Adornism: A Union of Art and Philosophy

Anto Christ with Crochet piece - By Hugo Rourke.  

The more one tries to define beauty, the more foolish the argument becomes. Is appearance relevant? We are surrounded by such confusing thoughts on the subject. On one hand, we are told through marketing, commercialism, conformism and more that the latest trends, expensive brands, mass marketed art and more are the end points of acceptable aestheticism. How one must look to fit in is clearly defined through mass media and one must do as the fashion and times dictate or else risk painfully standing out. On the other hand, we are taught that looks don’t matter. That it is what is on the inside that counts. It is said that one must not be shallow and think only on the aesthetic. How is a person to cope? I found an answer when I was lucky enough to meet Anto Christ. Hailing from Malta and Australia, Anto has resided in Berlin for close to four years. She is a self proclaimed Creative and one senses that immediately. Anto has founded a new art movement called Adornism. The mantra of the organization is Albert Camus’ statement, “The only way to deal with an unfree world is to become so absolutely free that your existence is an act of rebellion.”

The Face of God by Anto Christ 2013. 

Aesthetics is a branch of philosophy that deals with themes that reside in the clouds. As Anatole France states in his The Disputes of the Flute-Players, “It is a castle in the air.” There is no way to determine what a pleasing aesthetic is. As soon as one arrives at a conclusion, and equal number of counter opinions will appear. Thus Adornism encourages the expression of emotion, opulence (because one cannot imagine that minimalism contains in it the cosmic soul), decoration and spirit. It is only when created through the genuine self that art is truthful. Adornists embody that. Let the universal goo be brilliant, and in this way be free from the constraints of the definition of beauty: to delineate what is or is not beautiful becomes irrelevant. The goal is to be to the fullest extent. Everything is sublime when created with the perfection of the true self.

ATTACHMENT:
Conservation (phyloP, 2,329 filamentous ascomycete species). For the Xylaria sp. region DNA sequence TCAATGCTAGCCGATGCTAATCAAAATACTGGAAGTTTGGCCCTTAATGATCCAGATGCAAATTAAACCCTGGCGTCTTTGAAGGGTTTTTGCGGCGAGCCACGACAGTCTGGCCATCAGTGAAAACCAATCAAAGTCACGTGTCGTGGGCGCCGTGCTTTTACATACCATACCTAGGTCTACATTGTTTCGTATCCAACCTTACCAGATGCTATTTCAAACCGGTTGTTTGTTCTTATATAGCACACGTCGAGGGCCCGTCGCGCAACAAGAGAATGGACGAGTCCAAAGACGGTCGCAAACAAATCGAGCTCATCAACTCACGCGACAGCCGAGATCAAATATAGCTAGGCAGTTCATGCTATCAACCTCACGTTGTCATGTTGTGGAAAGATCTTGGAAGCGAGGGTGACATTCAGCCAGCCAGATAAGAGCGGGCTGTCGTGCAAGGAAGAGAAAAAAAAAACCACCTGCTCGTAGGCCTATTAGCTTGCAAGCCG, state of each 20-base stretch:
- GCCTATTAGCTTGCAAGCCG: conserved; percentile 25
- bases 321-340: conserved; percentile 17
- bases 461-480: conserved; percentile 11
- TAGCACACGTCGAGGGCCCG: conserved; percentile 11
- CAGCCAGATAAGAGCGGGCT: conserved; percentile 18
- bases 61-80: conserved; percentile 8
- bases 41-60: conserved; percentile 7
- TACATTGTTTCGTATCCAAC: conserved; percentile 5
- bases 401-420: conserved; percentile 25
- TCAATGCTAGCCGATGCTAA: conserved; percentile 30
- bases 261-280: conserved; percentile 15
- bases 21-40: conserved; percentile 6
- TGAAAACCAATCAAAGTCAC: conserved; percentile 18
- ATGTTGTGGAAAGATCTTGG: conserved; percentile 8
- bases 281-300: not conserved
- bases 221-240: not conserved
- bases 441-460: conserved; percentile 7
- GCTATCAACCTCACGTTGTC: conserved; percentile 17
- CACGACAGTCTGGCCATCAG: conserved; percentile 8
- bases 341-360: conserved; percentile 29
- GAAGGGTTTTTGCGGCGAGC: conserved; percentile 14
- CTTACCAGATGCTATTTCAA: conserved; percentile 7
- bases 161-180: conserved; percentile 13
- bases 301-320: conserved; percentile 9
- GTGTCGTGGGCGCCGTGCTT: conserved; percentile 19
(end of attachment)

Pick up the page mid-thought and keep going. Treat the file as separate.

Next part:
So, it is official, looks do matter. That was really never the question, was it? The question should be, do looks need to conform since they are important? The answer to that can only come from within an individual. However, the Adornists provide a colorful world of creativity and freedom that will perhaps loosen the tight binding that fashion, religion, culture, and society place on the appearance of all of us. Adornists use the aesthetic to express their freedom and in doing so they help to set us all free.

As an aesthetic movement, Adornism is also a life philosophy. Anto Christ explains that Adornism has always existed, as the very earliest record of humans demonstrate that we were adorning ourselves in one way or another. She feels that Adornism simply has been given a name, but exists in all of us as one of the silent aspects that binds us together as sentient beings. Adornism is organic; one draws upon it as one draws upon the third eye or inner knowledge. These are elements that have been quashed in the modern bustle of technology and materialism. Adornism encourages its members to reignite the passion that lies in all of us, ignore the dictates of modern society and instead discover the true self through creativity. It is a movement for all: an extension of our beings.

Holly-Anne Buck, Jackie Taylor, Hadas, Hinkis, Anto Christ, Daria Mårchick - Photo: Douglas Prince.